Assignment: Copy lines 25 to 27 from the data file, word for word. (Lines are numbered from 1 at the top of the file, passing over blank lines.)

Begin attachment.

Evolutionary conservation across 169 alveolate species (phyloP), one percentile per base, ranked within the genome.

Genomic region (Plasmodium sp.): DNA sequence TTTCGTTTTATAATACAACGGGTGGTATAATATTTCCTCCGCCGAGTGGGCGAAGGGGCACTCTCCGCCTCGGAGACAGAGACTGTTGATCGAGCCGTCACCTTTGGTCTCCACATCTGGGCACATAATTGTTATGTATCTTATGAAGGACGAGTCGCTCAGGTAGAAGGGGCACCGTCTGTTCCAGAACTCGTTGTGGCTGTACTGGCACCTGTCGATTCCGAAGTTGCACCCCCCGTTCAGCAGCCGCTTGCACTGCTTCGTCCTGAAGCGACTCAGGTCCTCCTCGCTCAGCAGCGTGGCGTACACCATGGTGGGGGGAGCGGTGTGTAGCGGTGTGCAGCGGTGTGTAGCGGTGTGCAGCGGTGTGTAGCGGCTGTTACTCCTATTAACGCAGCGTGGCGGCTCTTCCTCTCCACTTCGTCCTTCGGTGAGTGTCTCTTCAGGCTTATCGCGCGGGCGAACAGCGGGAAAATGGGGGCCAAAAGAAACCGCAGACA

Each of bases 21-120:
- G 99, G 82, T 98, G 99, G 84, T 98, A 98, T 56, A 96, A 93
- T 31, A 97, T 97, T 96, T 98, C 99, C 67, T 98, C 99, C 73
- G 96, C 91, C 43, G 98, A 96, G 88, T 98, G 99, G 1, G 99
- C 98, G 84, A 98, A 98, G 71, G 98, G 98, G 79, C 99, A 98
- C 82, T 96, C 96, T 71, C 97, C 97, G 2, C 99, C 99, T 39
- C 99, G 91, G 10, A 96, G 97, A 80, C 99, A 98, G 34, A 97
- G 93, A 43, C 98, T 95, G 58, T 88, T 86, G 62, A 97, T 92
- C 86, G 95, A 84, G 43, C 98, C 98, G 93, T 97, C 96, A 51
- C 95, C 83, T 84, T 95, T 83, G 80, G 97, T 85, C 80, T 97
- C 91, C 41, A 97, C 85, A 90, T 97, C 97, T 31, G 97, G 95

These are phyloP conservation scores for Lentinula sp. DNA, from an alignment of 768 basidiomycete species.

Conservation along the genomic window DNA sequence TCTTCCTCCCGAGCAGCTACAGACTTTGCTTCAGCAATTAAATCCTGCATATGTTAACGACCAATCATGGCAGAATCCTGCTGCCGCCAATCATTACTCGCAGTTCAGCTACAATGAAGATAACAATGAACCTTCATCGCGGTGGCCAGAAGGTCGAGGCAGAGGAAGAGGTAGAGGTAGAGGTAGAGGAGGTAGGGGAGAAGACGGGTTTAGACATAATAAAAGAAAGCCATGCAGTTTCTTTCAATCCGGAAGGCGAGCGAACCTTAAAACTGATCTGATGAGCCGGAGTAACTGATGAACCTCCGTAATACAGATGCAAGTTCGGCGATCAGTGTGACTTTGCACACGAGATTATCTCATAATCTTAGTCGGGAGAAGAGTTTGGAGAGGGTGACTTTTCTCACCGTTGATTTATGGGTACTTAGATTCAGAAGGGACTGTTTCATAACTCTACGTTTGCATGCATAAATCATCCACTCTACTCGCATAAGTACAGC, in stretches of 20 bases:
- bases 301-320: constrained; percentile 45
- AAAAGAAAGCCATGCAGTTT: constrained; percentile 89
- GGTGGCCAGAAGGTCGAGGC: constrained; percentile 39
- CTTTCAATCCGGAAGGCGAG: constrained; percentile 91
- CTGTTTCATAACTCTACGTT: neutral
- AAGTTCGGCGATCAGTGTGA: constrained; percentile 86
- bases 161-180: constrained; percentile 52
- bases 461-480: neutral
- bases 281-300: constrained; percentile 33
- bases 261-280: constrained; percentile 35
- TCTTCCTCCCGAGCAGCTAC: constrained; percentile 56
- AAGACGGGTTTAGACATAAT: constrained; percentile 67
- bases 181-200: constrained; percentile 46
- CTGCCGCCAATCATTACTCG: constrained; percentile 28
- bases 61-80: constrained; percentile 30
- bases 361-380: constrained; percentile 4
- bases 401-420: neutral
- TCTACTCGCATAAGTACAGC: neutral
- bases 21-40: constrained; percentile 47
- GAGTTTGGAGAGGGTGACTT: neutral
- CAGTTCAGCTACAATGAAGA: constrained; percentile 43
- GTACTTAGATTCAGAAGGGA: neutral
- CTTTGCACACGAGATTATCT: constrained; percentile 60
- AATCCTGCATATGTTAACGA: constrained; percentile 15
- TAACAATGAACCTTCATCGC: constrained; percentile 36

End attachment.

- bases 261-280: constrained; percentile 35
- TCTTCCTCCCGAGCAGCTAC: constrained; percentile 56
- AAGACGGGTTTAGACATAAT: constrained; percentile 67